The Department for Transport commissioned E4tech to undertake a study of the overall impact of its biofuel target on forests and other undeveloped land. The study, seen by the Times, shows that millions of acres of forest will be logged or burnt down to create the plantations required to supply biofuel targets. The Adam Smith Institute criticized from the outset the use of edible crops to produce fuel for vehicles instead of food for the malnourished. Now the findings show that the use of palm oil and similar products involves a vast release of carbon when forest and grassland is converted to plantations. The verdict is that biofuels actually pollute more than diesel when their overall impact is assessed.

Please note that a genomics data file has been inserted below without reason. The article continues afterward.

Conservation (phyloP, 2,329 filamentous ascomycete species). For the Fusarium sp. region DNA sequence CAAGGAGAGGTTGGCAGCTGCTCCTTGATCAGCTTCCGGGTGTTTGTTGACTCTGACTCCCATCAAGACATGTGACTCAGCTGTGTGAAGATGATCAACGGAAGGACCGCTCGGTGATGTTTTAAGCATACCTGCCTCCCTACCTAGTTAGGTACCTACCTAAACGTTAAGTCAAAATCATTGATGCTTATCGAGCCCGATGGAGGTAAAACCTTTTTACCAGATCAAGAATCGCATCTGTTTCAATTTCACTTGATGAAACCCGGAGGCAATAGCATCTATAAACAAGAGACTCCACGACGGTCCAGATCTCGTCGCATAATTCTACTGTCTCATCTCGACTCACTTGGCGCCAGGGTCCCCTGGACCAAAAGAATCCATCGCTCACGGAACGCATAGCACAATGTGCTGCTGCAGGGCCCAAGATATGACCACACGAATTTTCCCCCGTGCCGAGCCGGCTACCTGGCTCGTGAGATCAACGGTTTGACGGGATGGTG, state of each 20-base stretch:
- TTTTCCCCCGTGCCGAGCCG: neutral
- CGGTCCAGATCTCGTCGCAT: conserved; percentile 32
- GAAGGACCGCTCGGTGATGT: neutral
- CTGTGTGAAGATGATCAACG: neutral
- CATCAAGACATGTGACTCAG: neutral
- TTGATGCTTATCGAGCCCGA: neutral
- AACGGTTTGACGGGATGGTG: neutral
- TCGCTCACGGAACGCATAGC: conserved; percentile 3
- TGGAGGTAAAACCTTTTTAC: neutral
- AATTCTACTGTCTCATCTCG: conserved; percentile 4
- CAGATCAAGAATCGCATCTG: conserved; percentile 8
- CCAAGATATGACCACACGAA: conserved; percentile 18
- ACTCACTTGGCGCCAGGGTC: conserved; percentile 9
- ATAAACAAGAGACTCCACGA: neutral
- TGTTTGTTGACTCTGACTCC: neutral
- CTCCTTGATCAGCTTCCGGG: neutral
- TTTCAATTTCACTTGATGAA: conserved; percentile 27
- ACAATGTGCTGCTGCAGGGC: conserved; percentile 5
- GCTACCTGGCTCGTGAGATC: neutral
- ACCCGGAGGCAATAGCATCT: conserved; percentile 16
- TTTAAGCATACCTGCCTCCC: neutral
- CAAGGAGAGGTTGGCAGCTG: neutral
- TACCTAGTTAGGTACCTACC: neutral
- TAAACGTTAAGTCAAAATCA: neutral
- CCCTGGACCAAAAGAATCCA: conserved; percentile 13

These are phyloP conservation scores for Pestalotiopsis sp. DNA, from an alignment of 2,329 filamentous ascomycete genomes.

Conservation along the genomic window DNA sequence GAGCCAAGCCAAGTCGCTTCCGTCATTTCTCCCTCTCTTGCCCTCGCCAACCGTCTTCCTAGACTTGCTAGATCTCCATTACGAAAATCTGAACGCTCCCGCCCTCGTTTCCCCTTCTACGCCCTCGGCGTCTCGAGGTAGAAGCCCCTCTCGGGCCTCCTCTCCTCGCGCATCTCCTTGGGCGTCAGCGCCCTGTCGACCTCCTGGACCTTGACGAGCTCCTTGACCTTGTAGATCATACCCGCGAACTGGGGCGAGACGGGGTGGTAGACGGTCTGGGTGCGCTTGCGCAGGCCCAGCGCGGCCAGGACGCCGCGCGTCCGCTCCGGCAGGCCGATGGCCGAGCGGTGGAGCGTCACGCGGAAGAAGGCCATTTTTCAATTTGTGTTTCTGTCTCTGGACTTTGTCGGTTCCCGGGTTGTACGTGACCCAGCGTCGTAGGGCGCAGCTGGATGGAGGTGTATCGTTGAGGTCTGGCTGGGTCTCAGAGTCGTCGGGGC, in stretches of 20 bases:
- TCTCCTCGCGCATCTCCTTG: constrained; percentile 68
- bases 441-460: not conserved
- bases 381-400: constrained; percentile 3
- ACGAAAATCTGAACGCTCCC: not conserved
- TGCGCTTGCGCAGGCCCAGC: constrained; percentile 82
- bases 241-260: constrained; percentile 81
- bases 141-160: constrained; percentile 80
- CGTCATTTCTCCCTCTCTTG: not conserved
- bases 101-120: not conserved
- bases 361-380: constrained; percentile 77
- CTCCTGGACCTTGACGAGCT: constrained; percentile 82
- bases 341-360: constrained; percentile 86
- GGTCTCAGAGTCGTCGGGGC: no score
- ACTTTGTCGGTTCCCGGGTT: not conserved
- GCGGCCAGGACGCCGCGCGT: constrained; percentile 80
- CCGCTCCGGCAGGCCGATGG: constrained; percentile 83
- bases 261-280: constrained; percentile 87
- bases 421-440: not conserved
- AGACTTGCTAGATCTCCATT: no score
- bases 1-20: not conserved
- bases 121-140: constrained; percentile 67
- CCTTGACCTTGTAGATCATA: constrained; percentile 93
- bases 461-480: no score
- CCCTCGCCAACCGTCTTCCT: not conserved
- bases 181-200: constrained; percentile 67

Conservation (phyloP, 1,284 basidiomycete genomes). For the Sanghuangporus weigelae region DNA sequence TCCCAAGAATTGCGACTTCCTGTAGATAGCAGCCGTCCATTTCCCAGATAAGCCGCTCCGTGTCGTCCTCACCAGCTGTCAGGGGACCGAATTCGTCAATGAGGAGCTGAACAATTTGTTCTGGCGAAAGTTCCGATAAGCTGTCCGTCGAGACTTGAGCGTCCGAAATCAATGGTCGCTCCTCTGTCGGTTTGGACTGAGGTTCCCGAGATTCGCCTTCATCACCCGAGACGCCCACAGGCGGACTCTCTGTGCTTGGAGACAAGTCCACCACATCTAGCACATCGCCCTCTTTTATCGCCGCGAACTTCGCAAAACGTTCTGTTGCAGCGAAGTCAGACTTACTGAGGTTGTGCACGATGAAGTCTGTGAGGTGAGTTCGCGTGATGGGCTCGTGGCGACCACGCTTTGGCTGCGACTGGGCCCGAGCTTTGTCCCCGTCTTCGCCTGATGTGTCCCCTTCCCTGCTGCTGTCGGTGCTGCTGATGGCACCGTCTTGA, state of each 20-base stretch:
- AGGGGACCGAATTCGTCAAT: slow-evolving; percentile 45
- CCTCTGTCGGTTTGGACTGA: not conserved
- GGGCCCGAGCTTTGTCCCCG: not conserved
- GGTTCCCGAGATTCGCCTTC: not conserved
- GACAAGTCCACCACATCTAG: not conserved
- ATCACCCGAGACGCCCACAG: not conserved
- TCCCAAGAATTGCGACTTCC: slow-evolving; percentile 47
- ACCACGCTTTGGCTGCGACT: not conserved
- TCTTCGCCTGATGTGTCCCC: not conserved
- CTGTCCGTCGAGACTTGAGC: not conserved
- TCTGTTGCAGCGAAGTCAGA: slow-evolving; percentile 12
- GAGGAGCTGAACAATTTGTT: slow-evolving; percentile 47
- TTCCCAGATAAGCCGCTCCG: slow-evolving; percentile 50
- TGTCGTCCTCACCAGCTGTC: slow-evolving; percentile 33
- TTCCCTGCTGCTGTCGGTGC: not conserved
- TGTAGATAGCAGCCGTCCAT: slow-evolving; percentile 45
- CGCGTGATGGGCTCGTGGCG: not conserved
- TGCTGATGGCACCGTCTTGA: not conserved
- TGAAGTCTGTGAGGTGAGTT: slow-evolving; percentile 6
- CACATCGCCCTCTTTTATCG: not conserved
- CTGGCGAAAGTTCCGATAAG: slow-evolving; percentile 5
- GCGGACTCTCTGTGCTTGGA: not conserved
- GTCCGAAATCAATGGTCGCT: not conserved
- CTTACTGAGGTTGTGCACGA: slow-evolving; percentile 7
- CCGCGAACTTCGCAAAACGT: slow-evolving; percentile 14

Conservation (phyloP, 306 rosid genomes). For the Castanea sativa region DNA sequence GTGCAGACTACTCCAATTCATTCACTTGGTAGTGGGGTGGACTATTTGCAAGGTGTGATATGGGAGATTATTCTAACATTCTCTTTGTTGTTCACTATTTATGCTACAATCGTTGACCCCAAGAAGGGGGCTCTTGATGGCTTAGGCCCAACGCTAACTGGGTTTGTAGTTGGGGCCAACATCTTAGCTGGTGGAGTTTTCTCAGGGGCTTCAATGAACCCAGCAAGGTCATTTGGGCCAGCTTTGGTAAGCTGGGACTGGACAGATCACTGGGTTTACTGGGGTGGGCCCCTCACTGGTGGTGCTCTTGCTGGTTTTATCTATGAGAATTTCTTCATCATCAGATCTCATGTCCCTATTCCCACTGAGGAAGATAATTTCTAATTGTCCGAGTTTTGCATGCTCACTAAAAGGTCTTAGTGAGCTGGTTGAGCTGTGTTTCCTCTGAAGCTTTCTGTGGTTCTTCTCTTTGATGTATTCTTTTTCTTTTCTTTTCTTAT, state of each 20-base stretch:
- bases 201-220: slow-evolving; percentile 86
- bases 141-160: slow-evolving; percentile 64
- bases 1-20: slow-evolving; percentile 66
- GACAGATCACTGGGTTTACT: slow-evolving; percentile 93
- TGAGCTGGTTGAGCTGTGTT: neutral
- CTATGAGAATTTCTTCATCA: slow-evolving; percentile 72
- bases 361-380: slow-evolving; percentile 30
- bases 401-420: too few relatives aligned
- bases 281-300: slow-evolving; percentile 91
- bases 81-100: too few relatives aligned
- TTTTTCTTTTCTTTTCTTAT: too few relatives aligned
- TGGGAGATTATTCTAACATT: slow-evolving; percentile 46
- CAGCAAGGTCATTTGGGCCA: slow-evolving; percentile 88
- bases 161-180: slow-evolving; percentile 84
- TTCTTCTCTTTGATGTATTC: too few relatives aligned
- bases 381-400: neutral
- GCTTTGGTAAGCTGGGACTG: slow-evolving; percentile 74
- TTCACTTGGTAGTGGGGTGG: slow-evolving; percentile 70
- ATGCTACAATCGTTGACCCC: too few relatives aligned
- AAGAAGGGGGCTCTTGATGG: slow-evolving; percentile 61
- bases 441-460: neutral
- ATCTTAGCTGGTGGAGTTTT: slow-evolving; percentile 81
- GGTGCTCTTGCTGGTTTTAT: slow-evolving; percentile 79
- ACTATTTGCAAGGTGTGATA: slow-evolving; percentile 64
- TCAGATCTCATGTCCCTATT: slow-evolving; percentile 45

The obvious question is why was such a perverse policy was implemented? The answer might well be that a toxic combination of environmentalists chanting "renewables" combined with farming lobbies chanting "subsidies," proved irresistible to politicians seeking votes. David Cameron says he is poised to announce clear policies that set out the Conservative position. An immediate candidate would be a rethink of the commitment to biofuels, to stop the damage before it gets any worse.